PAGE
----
Some statistical averages enable us to neatly encapsulate the world. They provide us with context that can help us when planning our finances. 

That a British woman or man who is 40 can on average expect to live another 43.7 or 40.4 years, respectively, for example, is a useful yardstick in early middle age when thinking about the money we might need in retirement1

But some averages make less sense and are harder to apply, such as the 1.9 children that a British woman is on average meant to have2. Similarly, average stock-market returns don’t always give a good picture of what you might receive in any one year.

As our chart below shows, global shares – as represented by the FTSE All-World index – have delivered an average annual return since 1993 of 9.3% in sterling terms but have rarely delivered anything like that in any one year. Last year, for example, shares fell by 7.3%, while the year before they rose by 20%. 

With the Bank of England’s base rate at 5.25% and potentially heading higher, it can be easy to compare a negative return like this with the returns available on cash. But making short-term comparisons like this can be misleading.

Market returns move around their averages from year to year – sometimes sharply, as in the case of shares. But while shares tend to bounce around more than bonds and cash, they also tend to return more than bonds and cash over the long-term.

So if you have a good year, great. But if it’s a bad year, stay calm. 

The FTSE All-World index’s performance (1994-2022)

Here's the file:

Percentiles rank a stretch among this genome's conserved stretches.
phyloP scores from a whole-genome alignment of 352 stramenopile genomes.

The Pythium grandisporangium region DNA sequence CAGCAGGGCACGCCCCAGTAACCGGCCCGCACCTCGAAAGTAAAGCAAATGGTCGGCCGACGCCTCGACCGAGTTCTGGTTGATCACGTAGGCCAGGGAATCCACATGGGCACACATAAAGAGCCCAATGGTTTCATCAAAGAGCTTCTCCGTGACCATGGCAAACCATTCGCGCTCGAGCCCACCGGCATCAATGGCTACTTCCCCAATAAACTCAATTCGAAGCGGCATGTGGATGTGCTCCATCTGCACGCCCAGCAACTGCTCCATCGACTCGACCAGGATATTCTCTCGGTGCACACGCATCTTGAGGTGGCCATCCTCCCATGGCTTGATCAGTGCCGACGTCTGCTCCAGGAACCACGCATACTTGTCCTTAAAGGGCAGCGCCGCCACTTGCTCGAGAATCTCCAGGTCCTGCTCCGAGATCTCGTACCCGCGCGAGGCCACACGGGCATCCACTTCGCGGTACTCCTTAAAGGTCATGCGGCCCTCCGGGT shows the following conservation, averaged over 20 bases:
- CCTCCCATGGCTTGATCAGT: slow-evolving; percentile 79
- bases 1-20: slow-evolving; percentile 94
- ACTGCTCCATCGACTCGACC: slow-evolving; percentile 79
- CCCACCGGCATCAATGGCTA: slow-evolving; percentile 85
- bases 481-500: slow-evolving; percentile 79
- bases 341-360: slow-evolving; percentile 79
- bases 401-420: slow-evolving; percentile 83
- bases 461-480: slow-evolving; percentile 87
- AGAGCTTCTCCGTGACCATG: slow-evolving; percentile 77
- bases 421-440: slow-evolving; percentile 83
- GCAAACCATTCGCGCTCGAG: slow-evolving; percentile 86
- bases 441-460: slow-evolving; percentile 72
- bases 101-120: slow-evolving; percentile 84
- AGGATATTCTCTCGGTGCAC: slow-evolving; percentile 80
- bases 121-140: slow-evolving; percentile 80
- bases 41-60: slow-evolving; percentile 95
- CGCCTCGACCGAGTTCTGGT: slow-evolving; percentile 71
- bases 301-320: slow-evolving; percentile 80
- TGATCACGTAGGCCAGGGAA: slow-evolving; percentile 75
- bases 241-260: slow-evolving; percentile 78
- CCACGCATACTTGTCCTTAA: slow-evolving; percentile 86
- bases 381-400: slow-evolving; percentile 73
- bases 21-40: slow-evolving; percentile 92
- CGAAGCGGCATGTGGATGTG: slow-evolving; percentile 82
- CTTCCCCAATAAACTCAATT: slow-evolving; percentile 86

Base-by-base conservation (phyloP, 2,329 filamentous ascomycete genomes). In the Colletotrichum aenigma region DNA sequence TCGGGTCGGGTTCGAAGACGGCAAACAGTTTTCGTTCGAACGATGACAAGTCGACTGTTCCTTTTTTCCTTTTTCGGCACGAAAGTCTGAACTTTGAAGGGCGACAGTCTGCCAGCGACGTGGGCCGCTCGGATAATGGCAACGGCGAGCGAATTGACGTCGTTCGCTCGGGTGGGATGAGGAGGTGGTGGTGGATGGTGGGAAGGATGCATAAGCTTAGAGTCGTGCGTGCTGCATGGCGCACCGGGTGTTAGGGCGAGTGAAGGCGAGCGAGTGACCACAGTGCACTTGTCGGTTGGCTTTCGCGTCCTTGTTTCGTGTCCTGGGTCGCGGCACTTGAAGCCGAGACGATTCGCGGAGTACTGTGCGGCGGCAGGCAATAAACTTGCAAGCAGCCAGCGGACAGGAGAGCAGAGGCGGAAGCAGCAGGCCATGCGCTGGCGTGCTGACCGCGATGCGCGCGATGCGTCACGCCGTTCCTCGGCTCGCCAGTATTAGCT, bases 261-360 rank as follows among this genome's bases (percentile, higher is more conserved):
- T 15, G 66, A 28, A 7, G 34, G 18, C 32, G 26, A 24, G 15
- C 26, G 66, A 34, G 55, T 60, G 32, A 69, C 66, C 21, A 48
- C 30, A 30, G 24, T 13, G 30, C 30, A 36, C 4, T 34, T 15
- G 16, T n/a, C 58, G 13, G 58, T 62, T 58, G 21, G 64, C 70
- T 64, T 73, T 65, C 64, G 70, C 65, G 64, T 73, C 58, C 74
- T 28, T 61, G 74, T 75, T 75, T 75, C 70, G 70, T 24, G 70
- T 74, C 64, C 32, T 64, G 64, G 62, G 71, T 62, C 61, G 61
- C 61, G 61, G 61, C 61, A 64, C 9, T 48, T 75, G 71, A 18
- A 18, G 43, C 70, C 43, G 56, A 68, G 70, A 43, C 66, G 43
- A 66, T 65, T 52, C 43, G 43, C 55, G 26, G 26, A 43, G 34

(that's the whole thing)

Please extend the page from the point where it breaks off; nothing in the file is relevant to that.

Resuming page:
Past performance is not a reliable indicator of future results. Source: Factset, Vanguard calculations. Notes: Total returns in sterling terms with dividends reinvested. 31 December 1993 to 31 December 2022.

As you can see, global shares have often not delivered anything like the average market return in any one year. In fact, the annual return during this period only came within +/– 5 percentage points of the average on fewer than 1 in 4 occasions.

Important context

The chart underlines just how volatile stock markets can be. It also offers some context against which to consider the latest long-term average returns projected by Vanguard’s economists, which are shown below3. These projections are hypothetical in nature and based on the last running of the Vanguard Capital Markets Model® (VCMM).

Return outlook

Source:  Vanguard. *These are nominal returns, so they don’t take inflation into account. 

IMPORTANT: The projections or other information generated by the Vanguard Capital Markets Model regarding the likelihood of various investment outcomes are hypothetical in nature, do not reflect actual investment results and are not guarantees of future results. Distribution of return outcomes from the VCMM are derived from 10,000 simulations for each modeled asset class. Simulations are as of 30 June 2023. Results from the model may vary with each use and over time. For more information, please see the ‘Investment risk information’ section.

Markets don’t move in straight lines

Market returns move around their averages from year to year – sometimes sharply, as we have seen. It’s why we favour a strategic approach to investing – one that uses low-cost funds and is shaped by people’s goals. 

Both shares and bonds tend to jump around in the short term. But shares tend to bounce around by more while tending to return more in the long-term. Bonds, in turn, tend to return more than cash. 

So you can adjust the amount of investment risk you are willing to take on by adjusting your mix of shares and bonds, in accordance with your goals. We call this ‘balance’ and it’s one of Vanguard’s four investment principles.   

With different regions offering different opportunities, it is important also to make sure your investments are globally diversified, so you can exploit these opportunities in full while offsetting the potential for some investments to perform less well than others.